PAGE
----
As to other goods sold through Sears with the Sears label, these products are probably about the same qualitity as those sold other places. I used to do business with a lawnmower repair shop that had a big sign that read “We do not service Sears products”. When I asked the proprietor about the sign, he replied, “Sears products are as good as any other, but it is hard to work with them to get replacement parts. This caused me so many problems, that I decided not to service Sears mowers. A customer doesn’t want to wait three weeks in the mowing season while I wait for a part to fix his mower”.

I did have a bad experience in a Sears auto service center many years ago when I was a graduate student. I was new in the community and took my 1965 Rambler to Sears for a wheel alignment. It drove worse when I got it back than when I took it in. They also wrote “Student” across the invoice–I suppose they saw my parking decal on the windshield. At any rate, they refused to make the job right. The service station where I traded recommended an alignment shop who said that Sears had set wheels to tow out instead of tow in. I don’t think Sears would mess up mounting a set of tires, but I would rather have my trusted independent tire dealer do my work even if Sears could beat the price by a few dollars.

Personally I’ve ALWAYS been able to do better then Sears tire prices…even when they had a sale. However their battery sale prices are very hard to beat. The Sears I’ve checked charge $20/tire for mounting and balancing. That brings the price up $100. Every other tire place around has FREE mounting and balancing. When you have to go there for a rotation it takes them at least 2 hours. No thanks.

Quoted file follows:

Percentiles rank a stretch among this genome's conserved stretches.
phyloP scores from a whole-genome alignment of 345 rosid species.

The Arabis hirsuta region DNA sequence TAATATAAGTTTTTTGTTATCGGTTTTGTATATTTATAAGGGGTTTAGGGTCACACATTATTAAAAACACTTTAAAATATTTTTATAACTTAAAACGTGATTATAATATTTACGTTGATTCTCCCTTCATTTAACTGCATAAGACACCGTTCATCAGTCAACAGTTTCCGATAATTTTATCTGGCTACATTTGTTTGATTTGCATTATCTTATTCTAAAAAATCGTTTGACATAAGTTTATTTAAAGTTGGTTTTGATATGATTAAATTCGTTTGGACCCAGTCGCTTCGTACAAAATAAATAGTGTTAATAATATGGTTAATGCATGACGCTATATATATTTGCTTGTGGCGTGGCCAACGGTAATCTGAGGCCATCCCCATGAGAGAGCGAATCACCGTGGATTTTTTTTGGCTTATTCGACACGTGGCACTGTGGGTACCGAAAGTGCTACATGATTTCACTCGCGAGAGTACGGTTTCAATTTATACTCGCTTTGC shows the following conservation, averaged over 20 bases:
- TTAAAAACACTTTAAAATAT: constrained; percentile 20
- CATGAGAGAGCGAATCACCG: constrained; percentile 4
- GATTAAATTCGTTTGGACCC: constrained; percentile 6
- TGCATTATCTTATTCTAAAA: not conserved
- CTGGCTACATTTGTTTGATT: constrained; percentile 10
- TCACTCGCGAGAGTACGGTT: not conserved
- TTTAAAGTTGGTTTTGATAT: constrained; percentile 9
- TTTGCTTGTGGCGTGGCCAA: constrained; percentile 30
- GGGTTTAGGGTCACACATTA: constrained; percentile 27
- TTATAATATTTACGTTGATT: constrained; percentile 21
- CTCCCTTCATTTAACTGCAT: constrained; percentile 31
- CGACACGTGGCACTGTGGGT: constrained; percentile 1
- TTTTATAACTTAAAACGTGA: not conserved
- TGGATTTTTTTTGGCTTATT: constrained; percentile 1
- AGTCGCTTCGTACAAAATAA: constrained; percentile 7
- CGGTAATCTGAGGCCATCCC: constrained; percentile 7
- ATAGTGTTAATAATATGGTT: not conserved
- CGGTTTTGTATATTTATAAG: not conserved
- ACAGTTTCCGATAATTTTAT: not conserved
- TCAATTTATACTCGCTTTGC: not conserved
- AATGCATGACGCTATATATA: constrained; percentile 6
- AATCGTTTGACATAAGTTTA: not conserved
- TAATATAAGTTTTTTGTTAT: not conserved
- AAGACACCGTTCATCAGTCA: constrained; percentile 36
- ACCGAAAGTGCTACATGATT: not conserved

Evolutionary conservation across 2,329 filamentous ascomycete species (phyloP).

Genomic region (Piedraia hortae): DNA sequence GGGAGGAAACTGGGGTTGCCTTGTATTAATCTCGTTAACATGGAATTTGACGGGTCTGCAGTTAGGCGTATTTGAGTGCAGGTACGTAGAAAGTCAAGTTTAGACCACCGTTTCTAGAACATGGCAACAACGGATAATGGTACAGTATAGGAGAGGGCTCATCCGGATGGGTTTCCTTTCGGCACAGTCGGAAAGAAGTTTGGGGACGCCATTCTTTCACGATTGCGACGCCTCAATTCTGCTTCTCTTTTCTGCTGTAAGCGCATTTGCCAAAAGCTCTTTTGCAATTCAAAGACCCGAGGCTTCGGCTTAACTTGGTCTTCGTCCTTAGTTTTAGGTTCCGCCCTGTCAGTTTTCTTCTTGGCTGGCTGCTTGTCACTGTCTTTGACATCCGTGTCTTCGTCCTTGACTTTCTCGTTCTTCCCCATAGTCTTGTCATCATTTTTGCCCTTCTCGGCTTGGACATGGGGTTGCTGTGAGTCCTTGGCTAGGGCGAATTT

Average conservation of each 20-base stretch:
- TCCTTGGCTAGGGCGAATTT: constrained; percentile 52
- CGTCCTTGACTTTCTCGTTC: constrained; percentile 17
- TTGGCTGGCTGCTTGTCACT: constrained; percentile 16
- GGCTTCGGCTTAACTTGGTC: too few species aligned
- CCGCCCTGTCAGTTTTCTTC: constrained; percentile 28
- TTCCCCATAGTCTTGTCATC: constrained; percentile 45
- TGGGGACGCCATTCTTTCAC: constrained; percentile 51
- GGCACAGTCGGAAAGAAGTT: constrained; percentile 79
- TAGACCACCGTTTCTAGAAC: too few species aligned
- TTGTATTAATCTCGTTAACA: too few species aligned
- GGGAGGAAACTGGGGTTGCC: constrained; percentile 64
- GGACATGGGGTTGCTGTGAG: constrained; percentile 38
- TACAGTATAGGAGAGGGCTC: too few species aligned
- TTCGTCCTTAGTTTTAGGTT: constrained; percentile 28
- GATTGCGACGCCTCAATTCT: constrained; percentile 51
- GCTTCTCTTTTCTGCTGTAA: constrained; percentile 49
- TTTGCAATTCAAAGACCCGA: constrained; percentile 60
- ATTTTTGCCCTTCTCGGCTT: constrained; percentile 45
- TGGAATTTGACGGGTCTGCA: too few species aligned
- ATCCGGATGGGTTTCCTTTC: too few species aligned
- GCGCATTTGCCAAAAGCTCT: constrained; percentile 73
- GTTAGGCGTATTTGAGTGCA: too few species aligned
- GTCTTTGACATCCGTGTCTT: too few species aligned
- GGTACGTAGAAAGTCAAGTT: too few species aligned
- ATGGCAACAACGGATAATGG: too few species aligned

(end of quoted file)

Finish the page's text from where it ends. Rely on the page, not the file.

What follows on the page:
NTB use to be completely owned by Sears. I think they now just own 40% interest. I’ve YET to find the national chain store that offers good service.

I’ve bought many sets of Michelins from Sears. Also a set of Goodyear Aquatreads (mistake), and a set of Coopers. Also buy batteries from Sears. My main complaint is that they ALWAYS overtorque the lug nuts. I always make sure my torque wrench is in the trunk when I have to allow a mechanic to remove wheels. I always tell them to hand tighten the lug nuts to 80 ft lbs, and when I’ve paid my bill, I always take my torque wrench and check the torque on all the lug nuts. Sometimes they are ok, but more often they are torqued to 120 ft lbs. This causes warped rotors. The mechanics don’t care. They only care about preventing a wheel from falling off (and avoiding a lawsuit). They don’t care about damaging the customer’s rotors, hubs, bearings, etc.

As you know, Bill, it’s not whether they are following you, it’s whether they are catching up! ;^)

Actually what they care about is doing as many cars as they can during their 8 hour shift. The more cars they do the more they get paid. Hand tightening lug nuts takes a LOT more time.

As long as nobody in the supply chain (including the retailer) doesn’t misrepresent the tires and they meet fed specs, it’s perfectly legal.

I’ve always thought that large retailers like Sears and WalMart probably selected from the lower end of the model range from the manufacturer in order to offer lower prices, but there’s nothing wrong with that IMHO.

Bill, to put your mind at ease, go to the manufacturer’s website and find the tires you think you purchased from the S company. Note the extended tire identification number, including the suffices that denote all characteristics of the tire. (NOTE: the identification number stamped on the side of the tires is not the complete number). Then, go back to your S company retailer and get the extended tire identification number of the tires you purchased and compare the numbers. If they are the same, you are good, if not, you can compare the differences by the details provided on the manufacturer’s web site.

Another exception: I love my Craftsman tools.

I like the HAND tools. I have a bunch of them myself. Their power tools these days are junk.